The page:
CAPE GIRARDEAU, Mo. — A Missouri man convicted of killing of a bar owner in 2000 despite a total lack of physical evidence linking him to the crime has been freed from prison after the state's top prosecutor decided not to retry him.
David Robinson, 49, was greeted with hugs and thanked his attorneys as he emerged from the Jefferson City Correctional Center at around 10 p.m. Monday, the Southeast Missourian reported.
"I know I'm being held to a higher standard," Robinson said about life going forward. "I can only say it's only just begun."
Missouri Attorney General Josh Hawley and the county prosecutor issued statements that holding charges would be dismissed after Judge Darrell Massey, who was appointed to review the case for the Missouri Supreme Court, found in February that there was "clear and convincing evidence" that Robinson "is actually innocent" of killing Sheila Box. She was shot to death in 2000 after leaving a bar she co-owned in Sikeston, in Missouri's southeastern corner, with $300 in cash and checks.
On May 1, the state Supreme Court overturned Robinson's conviction, ruling that his constitutional rights had been violated, and gave Hawley 30 days to review the case to decide whether to retry him. Hawley would have had little evidence on which to re-try Robinson.
During the trial, prosecutors presented no physical evidence linking Robinson to the crime and two witnesses who placed him at the scene recanted. Another man, Romanze Mosby, confessed to several people in 2004 that he had killed Box, but he refused to sign an affidavit to make the confession official. He killed himself in his cell five years later and his confession was never introduced as evidence.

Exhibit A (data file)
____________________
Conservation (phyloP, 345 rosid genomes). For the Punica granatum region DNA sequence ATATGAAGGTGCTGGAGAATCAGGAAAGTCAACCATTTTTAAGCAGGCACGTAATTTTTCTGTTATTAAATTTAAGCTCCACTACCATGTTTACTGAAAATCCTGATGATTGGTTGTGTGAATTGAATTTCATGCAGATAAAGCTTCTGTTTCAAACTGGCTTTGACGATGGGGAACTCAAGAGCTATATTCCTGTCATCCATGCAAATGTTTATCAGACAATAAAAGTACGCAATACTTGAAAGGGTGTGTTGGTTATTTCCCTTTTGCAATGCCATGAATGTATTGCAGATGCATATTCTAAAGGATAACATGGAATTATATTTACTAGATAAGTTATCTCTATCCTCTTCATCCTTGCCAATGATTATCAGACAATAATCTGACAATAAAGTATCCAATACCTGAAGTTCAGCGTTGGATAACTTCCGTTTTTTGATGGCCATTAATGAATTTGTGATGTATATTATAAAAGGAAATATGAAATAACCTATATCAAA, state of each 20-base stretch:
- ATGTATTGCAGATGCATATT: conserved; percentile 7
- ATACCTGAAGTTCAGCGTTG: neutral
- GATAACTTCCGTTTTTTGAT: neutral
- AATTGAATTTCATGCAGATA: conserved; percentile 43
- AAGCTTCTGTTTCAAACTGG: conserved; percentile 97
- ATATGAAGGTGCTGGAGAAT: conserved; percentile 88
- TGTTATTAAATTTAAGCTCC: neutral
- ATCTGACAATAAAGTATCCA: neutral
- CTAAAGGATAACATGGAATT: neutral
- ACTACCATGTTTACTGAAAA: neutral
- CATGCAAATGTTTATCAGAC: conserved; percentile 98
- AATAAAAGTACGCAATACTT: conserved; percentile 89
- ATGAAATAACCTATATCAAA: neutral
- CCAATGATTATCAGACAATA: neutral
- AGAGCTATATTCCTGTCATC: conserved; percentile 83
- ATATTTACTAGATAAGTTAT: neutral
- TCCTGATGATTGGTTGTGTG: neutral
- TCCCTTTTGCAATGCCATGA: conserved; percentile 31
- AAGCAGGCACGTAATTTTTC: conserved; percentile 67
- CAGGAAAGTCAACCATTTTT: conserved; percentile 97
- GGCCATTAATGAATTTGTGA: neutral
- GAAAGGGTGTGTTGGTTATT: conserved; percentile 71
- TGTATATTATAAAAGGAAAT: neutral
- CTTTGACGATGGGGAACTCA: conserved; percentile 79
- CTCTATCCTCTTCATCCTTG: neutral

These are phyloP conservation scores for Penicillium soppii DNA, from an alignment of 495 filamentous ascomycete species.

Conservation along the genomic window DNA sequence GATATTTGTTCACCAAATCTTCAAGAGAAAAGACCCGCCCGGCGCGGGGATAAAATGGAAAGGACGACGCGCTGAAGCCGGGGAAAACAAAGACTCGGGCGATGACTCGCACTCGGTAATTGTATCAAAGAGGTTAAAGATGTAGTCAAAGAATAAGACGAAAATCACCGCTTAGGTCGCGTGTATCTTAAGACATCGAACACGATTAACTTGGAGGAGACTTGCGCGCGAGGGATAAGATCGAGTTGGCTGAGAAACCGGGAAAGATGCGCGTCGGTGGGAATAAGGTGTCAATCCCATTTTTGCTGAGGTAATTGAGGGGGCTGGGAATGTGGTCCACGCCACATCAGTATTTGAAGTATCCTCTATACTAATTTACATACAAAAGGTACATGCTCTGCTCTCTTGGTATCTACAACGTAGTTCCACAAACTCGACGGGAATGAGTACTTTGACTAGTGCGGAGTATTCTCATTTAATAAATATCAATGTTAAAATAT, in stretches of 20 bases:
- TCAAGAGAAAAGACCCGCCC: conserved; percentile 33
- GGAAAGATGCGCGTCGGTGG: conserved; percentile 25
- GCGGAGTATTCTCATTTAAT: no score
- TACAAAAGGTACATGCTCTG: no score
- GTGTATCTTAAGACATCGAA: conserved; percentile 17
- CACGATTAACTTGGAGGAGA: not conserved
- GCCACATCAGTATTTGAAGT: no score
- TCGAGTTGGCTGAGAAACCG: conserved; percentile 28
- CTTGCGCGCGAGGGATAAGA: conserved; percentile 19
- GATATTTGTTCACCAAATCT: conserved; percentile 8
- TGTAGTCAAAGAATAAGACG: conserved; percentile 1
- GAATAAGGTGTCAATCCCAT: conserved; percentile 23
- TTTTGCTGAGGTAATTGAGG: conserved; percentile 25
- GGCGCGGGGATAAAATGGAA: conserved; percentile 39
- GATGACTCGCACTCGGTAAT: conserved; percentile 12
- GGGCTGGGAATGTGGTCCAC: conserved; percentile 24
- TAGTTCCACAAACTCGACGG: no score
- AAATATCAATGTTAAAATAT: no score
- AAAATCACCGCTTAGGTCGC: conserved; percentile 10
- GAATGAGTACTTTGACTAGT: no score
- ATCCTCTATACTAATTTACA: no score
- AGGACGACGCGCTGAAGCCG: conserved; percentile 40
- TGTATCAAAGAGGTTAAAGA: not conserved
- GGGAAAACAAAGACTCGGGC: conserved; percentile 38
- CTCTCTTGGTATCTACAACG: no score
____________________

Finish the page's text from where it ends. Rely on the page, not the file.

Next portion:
An investigation by the Southeast Missourian in Cape Girardeau found that Sikeston detective John Blakely knew Mosby was a suspect before the case went to trial but did not investigate the lead. In court testimony, Blakely denied that he framed Robinson. Massey found Blakely to be "lacking in candor or competence, or both." Blakely resigned last week.
Robinson acknowledged to The Associated Press in March that he was a troublemaker and has a criminal record that began when he was 15 and includes convictions for burglary, drugs and assault. But he has always said he was at a family gathering when Box was shot, and three relatives verified his alibi. Even Box's daughter said in March that she believed Robinson was innocent.
"He's been in prison way too long, but I'm ecstatic he's getting out," said Jim Wyrsch, one of Robinson's attorneys.